“You’re not my Mummy and Daddy!” Over and over she cried, no one listened. Finally she looked around. This was a large closet with a cot and a window! Jean held her dolly and cried.
Jean didn’t go to sleep. She was set on staying in her coat, it identified her. She looked out the window, the roof was straw, she could slide down. Quietly she tried opening the window, it was old and stiff, but it budged. She grabbed her dolly, and suitcase.
Carefully she clambered onto the ledge. Fearful of falling, she put it behind her. This wasn’t her home. She slide down, landing right on her bottom. Nothing would stop her. Jean rose to her feet, and ran without looking back.
Suddenly she felt a tug on her coat. “Let go of me!” she screamed. Jean didn’t know Mr. Campbell was up before the sun, he wasn’t about to let go of his meal ticket.
“You’ll stay here, BONNIE LASSIE, until I say, but you’ll learn a lesson ye never will forget” with arms wailing at his face, he pulled her like a rag doll. “Now hunker over!”
“No, NO!” Tears began gushing.
“Hunker over or I’ll thrash you till you bleed!” Jean was hysterically crying. She hunkered over and Mr. Campbell took a switch, and whipped her twice. “Now bairn, once for disobeying, and twice for running, next time will be worse. Run down to the house and remember who we are!”
Jean remembered who they were: mean, old and hateful people. The man in authority, who made her call him ‘faither’ worked her on his farm, it’s not like she was a boy. The woman, she had to call her ‘mither’ dressed Jean as her son. Jimmy had died a long time ago and they couldn’t let go of him.
The woman never brushed her hair, or even gave her a bath. She was dirty & nearly starving.
The beatings were continuous. Jean would cry herself to sleep saying, “Kath, you promised.”
One day she found the postcard in her coat with a stamp on it! Her address was already on it and all she had to do was put the Campbell’s return address on. She kept watching for Mrs. Campbell, this was the time when she fed the chickens. Jean ran to the back of the house to make sure Mr. Campbell was milking the cows. He was, but the postcard had to be short, she had one chance:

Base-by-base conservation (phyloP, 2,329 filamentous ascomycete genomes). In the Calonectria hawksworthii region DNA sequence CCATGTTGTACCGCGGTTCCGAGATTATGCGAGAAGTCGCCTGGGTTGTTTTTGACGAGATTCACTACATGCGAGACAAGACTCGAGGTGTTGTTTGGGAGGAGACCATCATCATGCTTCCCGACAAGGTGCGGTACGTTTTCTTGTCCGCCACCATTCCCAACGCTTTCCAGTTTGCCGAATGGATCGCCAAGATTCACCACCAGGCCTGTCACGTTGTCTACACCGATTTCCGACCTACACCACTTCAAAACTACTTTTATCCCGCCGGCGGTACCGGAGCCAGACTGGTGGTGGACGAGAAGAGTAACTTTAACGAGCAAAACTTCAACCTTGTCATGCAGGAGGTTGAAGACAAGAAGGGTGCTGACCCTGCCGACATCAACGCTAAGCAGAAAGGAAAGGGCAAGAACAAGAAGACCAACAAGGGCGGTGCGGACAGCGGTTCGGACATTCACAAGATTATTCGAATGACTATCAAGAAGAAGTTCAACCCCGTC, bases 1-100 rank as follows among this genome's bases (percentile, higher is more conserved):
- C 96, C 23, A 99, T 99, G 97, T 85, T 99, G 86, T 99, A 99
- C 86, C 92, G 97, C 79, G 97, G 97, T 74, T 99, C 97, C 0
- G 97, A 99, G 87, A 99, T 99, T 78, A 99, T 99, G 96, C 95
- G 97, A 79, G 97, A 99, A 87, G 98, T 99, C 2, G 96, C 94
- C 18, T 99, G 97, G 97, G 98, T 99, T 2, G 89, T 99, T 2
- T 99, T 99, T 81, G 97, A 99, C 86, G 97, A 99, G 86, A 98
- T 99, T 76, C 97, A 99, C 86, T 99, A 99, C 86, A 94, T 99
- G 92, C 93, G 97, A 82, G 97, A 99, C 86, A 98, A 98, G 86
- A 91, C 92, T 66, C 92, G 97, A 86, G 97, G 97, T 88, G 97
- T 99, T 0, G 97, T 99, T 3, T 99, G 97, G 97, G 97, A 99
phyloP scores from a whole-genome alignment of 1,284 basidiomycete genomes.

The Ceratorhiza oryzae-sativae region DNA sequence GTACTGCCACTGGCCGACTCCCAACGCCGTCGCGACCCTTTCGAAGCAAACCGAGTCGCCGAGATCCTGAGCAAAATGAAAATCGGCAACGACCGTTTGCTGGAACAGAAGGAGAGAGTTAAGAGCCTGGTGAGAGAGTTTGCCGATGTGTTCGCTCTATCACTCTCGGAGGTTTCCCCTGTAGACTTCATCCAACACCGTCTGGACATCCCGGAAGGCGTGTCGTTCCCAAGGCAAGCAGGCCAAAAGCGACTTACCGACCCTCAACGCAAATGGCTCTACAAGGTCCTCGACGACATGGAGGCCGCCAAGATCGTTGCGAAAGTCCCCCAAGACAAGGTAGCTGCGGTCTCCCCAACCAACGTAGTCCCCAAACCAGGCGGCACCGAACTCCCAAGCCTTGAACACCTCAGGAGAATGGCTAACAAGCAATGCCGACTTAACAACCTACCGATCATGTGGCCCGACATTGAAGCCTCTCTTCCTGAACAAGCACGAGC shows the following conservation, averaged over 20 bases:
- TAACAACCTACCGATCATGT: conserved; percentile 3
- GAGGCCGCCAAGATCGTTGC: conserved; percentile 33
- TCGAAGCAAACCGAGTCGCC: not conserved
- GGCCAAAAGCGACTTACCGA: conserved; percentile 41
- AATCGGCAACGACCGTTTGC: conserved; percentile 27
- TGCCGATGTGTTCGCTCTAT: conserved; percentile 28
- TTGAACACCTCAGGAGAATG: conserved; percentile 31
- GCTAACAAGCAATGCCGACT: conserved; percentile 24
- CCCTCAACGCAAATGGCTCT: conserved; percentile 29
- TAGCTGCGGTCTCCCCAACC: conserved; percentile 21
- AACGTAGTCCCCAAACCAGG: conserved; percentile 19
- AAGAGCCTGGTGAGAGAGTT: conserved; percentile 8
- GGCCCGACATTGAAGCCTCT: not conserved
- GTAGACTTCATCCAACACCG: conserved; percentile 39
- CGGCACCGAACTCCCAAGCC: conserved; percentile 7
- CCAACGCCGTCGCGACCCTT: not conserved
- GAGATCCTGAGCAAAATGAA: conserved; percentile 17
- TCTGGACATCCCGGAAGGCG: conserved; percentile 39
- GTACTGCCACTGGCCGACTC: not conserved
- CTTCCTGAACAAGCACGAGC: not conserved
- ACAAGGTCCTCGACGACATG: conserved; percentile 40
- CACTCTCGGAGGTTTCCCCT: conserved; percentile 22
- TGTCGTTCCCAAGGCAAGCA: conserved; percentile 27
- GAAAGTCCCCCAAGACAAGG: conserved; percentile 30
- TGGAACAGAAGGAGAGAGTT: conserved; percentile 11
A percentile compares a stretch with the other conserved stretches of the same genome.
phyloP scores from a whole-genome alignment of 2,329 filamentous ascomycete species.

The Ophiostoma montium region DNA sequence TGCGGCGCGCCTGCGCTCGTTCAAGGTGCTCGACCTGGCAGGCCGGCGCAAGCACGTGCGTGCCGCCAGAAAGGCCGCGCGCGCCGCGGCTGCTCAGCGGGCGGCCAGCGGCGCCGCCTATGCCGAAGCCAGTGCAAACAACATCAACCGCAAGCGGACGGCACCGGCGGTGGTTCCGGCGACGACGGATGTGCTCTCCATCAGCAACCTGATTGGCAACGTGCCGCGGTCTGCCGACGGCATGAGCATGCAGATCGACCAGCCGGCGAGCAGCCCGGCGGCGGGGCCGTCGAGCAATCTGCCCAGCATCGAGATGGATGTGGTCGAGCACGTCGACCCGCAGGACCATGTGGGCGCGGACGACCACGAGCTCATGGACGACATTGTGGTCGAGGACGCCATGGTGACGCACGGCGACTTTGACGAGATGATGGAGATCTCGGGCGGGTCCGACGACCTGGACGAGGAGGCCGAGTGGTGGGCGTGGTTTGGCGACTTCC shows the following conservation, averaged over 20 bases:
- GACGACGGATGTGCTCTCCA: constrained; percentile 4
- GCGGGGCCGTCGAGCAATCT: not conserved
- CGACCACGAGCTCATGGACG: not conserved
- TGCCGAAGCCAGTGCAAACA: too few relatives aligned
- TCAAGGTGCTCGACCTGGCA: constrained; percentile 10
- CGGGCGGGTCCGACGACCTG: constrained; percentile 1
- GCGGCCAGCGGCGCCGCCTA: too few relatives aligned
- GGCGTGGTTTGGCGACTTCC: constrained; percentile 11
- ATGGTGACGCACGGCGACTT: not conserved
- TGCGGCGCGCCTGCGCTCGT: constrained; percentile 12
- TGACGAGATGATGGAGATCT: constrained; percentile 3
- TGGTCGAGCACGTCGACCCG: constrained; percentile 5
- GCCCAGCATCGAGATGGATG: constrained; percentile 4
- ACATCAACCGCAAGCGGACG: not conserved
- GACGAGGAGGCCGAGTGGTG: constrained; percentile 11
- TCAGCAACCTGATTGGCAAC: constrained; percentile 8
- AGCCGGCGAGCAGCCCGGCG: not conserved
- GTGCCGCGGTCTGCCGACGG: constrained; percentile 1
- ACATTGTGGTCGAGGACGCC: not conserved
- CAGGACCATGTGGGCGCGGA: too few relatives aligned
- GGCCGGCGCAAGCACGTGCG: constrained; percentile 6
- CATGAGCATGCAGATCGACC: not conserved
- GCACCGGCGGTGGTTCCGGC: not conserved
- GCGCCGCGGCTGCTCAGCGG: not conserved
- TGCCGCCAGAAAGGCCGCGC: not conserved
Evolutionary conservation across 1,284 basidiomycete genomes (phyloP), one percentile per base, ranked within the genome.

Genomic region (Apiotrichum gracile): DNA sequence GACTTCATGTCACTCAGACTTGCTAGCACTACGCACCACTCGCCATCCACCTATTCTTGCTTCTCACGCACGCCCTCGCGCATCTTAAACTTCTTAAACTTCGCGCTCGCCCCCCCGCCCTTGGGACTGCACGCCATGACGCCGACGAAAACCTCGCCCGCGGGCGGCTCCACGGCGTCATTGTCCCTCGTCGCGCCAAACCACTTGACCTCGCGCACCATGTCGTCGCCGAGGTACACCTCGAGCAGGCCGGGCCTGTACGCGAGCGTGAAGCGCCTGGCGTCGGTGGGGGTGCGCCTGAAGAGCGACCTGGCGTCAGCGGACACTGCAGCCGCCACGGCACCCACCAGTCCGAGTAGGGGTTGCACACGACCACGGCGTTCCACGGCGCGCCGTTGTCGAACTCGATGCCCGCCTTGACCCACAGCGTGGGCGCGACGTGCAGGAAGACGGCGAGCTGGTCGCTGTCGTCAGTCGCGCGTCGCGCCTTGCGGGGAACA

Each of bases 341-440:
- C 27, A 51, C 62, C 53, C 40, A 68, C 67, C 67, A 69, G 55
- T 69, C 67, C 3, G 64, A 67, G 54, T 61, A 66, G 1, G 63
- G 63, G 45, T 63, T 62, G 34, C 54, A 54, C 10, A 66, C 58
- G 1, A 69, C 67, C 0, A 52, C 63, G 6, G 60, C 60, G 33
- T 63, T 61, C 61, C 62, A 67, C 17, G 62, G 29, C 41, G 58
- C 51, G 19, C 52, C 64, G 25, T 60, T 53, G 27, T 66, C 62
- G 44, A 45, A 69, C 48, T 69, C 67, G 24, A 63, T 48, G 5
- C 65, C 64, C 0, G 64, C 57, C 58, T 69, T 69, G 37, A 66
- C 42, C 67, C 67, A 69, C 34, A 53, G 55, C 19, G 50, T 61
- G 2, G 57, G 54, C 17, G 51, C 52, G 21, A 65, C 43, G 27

please get me. everything is not fine. I am being beaten! please?
The postman was due at 10 am. The Campbell’s could not see her by the postbox.
“Good Morning Bonnie Lass,” he said
“Good Morning, Mr. White”. She said “Mr. White, I forgot, the officials told us to send this along to our homes and I forgot, it’s so late now.”
“Ah las, I’ll attend to the postcard, for ye.”
“Thank you Mr. White!” Jean smiled.
“Don’t you worry now. Have a good day!” with that he gave her a wave.
Months went by and no news came from England. One night they were all sitting below having supper. Mr. Campbell never allowed talking and Jean was only allowed minimal portions. Suddenly, a knock was heard.
“Who’s that during my suppertime Mrs.Campbell?!”
“I don’t know? Would you want me to see?” he nodded stuffing his mouth. Mrs. Campbell rose from the table, slowly walking to the main entrance. Jean wasn’t even paying attention.
“May I help ye?” Mrs. Campbell asked.
“My name is Miss Kathleen Waters, I’m here for my sister. I’m not leaving without her!” Jean heard her sisters voice and jumped off the table, knocking her chair over. Mr. Campbell jumped up, tripping over the chair.
“Kath! You came!” Jean jumped right into her arms.
“Darling! My luv, how couldn’t I after I got your post!” Kath said while kissing her face.
“Here, here, you can’t take this lass! She’s mine!” He said.
“No! She’s not yours! She’s my sister! I won’t leave without her on my arm!
“Jean bend over.” Jean bent over.
“What are those scars Mr. Campbell? You bastard! How dare you strike a 5 year old! I’ve contacted the local police force. You lied, saying you’ve never had foster children! You’re an abuser! You both disgust me.” Kath spat out.
“Come here my luv! Get your coat, suitcase and dolly, we’re going home. No one will ever put a scar on you again.”
Michael Shawn says
Excellent! Reminds me of my mum during the war! She would always tell me stories of the war…they’re never forgotten!